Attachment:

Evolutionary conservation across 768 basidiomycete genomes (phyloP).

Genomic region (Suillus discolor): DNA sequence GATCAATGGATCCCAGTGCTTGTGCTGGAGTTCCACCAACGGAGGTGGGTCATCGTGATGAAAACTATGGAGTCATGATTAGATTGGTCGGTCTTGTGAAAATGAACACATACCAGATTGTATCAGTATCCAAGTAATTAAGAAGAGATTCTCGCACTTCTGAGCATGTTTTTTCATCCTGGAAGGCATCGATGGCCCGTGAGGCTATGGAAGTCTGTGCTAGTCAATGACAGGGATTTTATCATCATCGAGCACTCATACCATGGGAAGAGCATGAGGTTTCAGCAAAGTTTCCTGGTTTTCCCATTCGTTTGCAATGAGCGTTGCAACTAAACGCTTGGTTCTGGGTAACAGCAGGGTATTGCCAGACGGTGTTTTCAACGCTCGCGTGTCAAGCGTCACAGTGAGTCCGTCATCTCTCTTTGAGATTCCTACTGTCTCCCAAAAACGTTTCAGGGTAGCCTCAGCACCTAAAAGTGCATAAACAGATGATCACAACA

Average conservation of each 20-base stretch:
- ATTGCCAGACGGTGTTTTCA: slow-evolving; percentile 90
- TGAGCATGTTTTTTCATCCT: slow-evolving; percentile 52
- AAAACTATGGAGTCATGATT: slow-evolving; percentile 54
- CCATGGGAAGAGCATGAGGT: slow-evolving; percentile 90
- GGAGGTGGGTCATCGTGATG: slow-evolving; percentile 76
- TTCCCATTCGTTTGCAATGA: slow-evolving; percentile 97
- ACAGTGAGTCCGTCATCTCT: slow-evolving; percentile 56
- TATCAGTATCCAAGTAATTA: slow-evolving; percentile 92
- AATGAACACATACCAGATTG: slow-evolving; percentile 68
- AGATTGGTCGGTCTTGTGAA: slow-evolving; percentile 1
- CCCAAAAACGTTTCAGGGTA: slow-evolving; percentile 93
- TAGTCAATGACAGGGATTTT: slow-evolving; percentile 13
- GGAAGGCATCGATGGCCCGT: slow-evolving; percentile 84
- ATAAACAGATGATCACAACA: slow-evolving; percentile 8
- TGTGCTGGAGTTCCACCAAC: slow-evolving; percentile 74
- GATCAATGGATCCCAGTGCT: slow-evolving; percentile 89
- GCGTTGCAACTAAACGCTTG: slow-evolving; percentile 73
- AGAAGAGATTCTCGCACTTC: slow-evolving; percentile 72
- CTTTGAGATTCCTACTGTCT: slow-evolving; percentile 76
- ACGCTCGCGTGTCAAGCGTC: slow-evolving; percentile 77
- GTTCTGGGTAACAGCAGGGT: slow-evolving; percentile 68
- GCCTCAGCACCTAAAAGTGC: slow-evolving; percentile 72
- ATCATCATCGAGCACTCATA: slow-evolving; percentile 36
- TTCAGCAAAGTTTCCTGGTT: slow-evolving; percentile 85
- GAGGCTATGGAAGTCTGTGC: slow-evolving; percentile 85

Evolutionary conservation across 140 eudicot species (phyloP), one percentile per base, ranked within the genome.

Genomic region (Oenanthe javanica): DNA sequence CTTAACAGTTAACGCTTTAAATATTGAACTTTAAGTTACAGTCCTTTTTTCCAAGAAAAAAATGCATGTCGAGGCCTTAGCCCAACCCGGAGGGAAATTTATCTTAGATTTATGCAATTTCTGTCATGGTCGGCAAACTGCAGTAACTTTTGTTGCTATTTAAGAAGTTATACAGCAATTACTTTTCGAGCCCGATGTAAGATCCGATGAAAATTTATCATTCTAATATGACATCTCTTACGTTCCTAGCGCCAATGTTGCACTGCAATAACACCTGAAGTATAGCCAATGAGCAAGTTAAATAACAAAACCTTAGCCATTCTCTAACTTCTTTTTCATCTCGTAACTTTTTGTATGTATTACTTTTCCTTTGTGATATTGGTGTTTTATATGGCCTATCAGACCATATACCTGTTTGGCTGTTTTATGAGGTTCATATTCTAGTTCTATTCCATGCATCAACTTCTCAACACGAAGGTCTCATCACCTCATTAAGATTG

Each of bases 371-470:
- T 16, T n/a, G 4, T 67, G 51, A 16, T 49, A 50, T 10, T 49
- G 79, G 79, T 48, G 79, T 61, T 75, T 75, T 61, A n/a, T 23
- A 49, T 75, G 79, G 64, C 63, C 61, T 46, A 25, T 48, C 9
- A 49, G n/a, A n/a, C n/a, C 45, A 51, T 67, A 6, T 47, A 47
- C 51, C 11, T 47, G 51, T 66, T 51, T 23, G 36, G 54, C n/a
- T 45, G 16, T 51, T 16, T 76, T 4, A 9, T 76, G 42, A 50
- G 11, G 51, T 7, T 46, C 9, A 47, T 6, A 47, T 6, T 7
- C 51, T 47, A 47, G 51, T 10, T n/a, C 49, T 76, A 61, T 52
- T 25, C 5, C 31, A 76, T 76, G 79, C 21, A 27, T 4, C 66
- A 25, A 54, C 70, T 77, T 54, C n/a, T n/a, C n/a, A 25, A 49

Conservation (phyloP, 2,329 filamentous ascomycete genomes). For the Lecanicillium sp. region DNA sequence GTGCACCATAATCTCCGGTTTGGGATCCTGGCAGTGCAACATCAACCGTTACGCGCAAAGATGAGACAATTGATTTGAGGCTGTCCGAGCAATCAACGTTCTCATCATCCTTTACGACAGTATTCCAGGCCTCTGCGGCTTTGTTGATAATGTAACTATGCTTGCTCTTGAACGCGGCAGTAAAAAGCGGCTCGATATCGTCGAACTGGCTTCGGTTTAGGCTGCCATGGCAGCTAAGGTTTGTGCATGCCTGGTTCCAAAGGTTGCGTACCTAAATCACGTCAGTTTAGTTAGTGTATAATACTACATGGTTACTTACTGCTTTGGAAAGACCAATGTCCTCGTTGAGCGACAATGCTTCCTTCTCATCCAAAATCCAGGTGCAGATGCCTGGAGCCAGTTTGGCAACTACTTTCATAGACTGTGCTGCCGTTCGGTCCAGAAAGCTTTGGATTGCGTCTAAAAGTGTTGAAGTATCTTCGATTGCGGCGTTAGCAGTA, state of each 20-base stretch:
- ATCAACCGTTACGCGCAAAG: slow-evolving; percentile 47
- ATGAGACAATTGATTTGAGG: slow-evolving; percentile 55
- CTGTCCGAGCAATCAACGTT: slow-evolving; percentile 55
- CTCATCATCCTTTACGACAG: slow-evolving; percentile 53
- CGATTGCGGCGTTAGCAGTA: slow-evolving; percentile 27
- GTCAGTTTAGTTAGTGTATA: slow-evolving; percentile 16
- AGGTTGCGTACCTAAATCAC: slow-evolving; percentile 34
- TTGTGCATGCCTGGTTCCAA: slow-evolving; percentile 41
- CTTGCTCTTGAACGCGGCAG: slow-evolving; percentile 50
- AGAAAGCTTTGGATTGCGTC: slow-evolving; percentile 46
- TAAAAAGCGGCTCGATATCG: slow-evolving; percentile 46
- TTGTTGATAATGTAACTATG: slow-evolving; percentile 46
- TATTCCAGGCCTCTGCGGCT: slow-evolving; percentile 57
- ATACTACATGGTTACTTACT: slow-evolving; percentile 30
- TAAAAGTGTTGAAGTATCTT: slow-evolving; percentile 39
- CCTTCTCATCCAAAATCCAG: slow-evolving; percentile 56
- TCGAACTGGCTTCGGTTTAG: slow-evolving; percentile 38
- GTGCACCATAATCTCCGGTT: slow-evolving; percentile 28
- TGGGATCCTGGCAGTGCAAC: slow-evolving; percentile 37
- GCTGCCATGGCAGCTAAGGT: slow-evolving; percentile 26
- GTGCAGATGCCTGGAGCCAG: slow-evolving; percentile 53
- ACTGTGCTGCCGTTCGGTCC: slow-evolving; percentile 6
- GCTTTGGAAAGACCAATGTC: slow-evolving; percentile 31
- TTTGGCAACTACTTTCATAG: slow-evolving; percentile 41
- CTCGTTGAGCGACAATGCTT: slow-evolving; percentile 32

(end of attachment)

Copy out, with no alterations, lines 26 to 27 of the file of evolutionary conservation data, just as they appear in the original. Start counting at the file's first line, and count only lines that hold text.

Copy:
- ATCATCATCGAGCACTCATA: slow-evolving; percentile 36
- TTCAGCAAAGTTTCCTGGTT: slow-evolving; percentile 85